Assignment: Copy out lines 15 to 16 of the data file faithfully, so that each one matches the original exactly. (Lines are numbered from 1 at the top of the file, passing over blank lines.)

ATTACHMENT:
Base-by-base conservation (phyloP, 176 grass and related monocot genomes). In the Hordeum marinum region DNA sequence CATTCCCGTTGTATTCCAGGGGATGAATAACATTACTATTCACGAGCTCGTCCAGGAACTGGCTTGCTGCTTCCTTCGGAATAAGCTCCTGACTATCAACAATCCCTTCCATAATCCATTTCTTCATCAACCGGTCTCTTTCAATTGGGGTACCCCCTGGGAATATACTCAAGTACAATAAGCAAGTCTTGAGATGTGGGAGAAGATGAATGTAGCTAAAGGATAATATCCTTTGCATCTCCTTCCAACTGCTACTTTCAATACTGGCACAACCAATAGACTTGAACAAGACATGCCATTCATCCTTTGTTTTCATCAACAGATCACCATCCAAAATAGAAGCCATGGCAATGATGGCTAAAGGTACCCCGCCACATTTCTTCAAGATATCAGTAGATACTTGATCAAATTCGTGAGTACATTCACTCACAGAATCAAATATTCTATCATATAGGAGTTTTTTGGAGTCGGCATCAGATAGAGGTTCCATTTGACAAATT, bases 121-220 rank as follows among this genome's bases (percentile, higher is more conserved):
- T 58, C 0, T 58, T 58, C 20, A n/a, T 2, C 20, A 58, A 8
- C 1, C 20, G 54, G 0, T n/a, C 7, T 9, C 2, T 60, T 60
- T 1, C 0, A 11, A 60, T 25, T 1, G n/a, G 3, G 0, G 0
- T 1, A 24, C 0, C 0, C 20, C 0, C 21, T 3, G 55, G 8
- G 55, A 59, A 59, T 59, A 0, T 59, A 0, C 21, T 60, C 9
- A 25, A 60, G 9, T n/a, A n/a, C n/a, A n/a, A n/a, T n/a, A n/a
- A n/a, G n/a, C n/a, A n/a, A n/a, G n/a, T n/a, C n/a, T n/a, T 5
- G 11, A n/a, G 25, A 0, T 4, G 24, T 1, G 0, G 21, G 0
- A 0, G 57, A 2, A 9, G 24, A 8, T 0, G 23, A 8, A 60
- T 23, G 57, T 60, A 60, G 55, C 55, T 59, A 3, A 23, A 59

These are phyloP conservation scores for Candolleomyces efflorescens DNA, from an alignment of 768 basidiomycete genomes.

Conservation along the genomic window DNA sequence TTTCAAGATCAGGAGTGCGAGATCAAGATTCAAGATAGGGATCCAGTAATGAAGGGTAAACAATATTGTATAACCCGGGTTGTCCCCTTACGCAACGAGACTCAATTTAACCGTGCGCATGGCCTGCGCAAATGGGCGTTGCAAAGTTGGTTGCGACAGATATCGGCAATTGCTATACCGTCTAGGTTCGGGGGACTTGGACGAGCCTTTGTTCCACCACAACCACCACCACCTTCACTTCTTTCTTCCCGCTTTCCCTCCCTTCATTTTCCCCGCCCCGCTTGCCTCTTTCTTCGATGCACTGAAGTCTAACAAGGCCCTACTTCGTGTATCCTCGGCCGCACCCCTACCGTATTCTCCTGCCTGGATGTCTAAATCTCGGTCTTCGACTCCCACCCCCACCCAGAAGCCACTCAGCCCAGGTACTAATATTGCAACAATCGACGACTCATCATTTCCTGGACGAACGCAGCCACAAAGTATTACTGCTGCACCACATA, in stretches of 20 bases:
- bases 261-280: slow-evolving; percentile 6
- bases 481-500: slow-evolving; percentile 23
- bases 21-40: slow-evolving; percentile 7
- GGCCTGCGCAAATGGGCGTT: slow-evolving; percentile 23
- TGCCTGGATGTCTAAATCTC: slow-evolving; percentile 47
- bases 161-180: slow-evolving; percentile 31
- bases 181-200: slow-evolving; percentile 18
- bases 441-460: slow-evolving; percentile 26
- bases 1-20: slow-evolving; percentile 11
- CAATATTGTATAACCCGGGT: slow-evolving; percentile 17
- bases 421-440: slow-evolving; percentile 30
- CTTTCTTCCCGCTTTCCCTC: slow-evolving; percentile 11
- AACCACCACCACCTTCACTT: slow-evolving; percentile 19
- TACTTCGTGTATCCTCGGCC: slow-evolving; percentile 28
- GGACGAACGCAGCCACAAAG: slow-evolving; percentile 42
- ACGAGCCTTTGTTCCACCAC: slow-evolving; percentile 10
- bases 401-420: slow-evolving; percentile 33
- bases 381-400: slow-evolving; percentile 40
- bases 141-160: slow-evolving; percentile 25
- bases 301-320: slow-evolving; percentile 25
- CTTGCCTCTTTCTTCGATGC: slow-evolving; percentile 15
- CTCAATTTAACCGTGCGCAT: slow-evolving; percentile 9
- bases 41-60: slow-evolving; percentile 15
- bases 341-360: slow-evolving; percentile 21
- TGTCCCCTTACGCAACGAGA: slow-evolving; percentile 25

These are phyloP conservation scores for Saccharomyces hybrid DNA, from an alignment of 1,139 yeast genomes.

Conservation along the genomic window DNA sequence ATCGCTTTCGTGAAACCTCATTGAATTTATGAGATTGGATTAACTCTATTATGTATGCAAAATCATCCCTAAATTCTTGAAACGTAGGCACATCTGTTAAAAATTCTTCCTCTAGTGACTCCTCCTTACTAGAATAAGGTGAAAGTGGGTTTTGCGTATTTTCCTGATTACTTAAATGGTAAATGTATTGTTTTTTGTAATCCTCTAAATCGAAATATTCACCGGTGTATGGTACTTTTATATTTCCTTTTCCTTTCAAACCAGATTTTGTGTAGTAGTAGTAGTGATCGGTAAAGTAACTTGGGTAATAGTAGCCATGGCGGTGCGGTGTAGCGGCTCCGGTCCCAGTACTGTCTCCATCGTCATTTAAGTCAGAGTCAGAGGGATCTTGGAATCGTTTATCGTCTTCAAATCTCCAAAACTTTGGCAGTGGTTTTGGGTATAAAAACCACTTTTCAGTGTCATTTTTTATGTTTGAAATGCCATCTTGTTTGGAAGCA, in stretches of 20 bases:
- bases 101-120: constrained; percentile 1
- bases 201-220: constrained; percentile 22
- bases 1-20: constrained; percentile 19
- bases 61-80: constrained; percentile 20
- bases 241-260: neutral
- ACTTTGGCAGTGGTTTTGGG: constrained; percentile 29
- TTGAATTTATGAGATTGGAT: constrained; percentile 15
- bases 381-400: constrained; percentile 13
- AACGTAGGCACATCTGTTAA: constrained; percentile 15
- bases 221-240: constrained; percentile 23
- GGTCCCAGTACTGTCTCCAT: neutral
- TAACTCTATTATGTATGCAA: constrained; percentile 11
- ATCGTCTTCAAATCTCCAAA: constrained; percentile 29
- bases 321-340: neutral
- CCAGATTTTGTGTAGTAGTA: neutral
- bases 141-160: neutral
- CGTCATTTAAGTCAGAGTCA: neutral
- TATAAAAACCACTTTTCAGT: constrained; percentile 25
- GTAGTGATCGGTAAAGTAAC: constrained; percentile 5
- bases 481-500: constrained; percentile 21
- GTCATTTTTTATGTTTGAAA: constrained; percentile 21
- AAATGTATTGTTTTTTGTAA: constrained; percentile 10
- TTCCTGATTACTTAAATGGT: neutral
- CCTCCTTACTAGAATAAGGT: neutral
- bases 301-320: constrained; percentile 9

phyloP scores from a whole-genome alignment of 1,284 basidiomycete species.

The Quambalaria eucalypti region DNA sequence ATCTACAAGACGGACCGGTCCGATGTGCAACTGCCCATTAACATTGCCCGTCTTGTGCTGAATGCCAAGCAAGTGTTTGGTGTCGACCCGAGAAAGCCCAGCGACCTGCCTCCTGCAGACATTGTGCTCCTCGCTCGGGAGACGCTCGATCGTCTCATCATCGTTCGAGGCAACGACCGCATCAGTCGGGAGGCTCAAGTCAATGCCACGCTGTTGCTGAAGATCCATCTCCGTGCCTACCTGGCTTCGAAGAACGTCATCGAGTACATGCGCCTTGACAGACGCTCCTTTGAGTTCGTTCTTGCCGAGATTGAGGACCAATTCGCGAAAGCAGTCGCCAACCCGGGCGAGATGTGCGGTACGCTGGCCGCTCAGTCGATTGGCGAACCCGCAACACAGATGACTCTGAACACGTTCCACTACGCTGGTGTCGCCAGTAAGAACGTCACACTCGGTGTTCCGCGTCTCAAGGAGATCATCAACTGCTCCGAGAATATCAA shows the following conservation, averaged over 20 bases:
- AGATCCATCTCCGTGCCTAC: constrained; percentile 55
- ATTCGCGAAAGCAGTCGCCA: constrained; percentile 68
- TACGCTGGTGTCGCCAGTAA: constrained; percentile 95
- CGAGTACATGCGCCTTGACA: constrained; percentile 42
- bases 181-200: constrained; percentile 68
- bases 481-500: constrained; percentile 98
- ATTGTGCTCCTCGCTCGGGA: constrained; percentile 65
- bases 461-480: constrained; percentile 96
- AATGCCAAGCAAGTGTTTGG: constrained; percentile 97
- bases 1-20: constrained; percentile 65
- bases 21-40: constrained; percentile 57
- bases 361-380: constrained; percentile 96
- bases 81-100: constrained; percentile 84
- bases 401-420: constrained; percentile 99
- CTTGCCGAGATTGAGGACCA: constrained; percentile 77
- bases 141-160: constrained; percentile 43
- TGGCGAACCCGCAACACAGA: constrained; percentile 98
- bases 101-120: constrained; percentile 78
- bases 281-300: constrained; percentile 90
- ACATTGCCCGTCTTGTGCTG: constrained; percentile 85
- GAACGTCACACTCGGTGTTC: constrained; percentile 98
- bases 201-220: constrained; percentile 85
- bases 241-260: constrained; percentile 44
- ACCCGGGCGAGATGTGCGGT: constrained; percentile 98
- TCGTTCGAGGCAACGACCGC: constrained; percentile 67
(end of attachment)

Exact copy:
- bases 481-500: slow-evolving; percentile 23
- bases 21-40: slow-evolving; percentile 7